An anonymous reader sends news that three employees of Vice News were arrested in Turkey because one of them used an encryption system on his personal computer. That particular type of encryption has been used by the terrorist organization known as the Islamic State, so the men were charged with "engaging in terrorist activity." The head of a local lawyers association said, "I find it ridiculous that they were taken into custody. I don't believe there is any accuracy to what they are charged for. To me, it seems like an attempt by the government to get international journalists away from the area of conflict." The Turkish government denied these claims: "This is an unpleasant incident, but the judiciary is moving forward with the investigation independently and, contrary to claims, the government has no role in the proceedings."
Piracy

More Popcorn Time Users Sued 146

An anonymous reader writes: The torrent-based video streaming software Popcorn Time has been in the news lately as multiple entities have initiated legal action over its use. Now, 16 Oregon-based Comcast subscribers have been targeted for their torrenting of the movie Survivor. The attorney who filed the lawsuit (PDF) says his client, Survivor Productions Inc., doesn't plan to seek any more than the minimum $750 fine, and that their goal is to "deter infringement." The lawsuit against these Popcorn Time users was accompanied by 12 other lawsuits targeting individuals who acquired copies of the movie using more typical torrenting practices.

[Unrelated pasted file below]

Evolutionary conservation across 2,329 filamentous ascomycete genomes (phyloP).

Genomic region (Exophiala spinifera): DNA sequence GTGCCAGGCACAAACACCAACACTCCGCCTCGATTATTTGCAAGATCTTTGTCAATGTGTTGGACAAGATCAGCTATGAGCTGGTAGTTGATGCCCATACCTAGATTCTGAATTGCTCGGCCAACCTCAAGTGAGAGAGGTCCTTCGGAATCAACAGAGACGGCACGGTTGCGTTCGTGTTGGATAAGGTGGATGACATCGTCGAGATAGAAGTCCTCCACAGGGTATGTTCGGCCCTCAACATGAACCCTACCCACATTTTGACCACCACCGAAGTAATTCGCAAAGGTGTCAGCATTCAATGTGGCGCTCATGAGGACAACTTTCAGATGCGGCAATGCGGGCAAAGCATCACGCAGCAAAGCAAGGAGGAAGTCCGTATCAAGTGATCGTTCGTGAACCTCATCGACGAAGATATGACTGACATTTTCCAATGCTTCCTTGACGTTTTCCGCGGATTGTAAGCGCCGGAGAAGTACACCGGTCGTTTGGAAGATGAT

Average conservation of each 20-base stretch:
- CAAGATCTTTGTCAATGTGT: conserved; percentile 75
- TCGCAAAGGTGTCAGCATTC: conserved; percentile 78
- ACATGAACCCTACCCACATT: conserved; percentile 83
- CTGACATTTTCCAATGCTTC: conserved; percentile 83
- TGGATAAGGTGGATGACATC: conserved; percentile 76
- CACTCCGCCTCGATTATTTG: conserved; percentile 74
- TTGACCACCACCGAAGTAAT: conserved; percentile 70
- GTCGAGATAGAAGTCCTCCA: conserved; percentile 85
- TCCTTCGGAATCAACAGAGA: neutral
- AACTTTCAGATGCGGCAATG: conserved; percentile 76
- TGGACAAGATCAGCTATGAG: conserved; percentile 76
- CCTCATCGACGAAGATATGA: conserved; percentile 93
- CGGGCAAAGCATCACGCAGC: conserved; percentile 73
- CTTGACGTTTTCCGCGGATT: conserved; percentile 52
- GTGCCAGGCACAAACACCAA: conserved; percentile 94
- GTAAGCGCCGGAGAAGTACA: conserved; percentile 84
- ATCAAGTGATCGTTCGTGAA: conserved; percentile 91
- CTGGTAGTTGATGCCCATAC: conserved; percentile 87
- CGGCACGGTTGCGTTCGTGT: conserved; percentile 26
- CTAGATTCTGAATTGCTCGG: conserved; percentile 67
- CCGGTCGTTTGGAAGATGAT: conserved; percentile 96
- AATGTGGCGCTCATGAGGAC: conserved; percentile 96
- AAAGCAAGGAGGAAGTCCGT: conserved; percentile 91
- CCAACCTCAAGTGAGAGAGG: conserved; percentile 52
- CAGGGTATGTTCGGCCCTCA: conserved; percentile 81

Chrome

Chrome 45 Launches, Automatically Pauses Less Important Flash Content, Like Ads 87

An anonymous reader writes: Google today launched Chrome 45 for Windows, Mac, Linux, and Android with some expected changes and new developer tools. First and foremost, Chrome now automatically pauses less important Flash content (rolling out gradually, so be patient). This has been a longtime coming from both Google and Adobe, with the goal to make Flash content more power-efficient in Chrome: In March, a setting was introduced to play less Flash content on the page, but it wasn't turned on by default, and in June, the option was enabled in the browser's beta channel. Now it's being turned on for everyone.
Cellphones

Smartphone Malware Planted In Popular Apps Pre-sale 42

An anonymous reader writes with news from The Stack that makes it a little harder to scoff at malware on phones as being largely the fruit of dodgy sideloaded software, game cracks, et cetera. They report that even phones marketed as brand new, from well-known brands like Lenovo and Xiaomi, have been tampered with and "infected prior to sale with intelligent malware disguised in popular apps such as Facebook." (To U.S. buyers, those makers may be slightly obscure as cellphone vendors; the scheme this article addresses involves handsets sold by vendors in Europe and Asia, involving more than 20 different handset types.)
Open Source

LILO Bootloader Development To End 134

An anonymous reader writes: For any longtime Linux users, you probably remember the LILO bootloader from Linux distributions of many years ago. This bootloader has been in development since the 90's but development is finally ending. A homepage message reads, "I plan to finish development of LILO at 12/2015 because of some limitations (e.g. with BTFS, GPT, RAID). If someone want to develop this nice software further, please let me know ..."
Education

NSF Makes It Rain: $722K Award To Evaluate Microsoft-Backed TEALS 64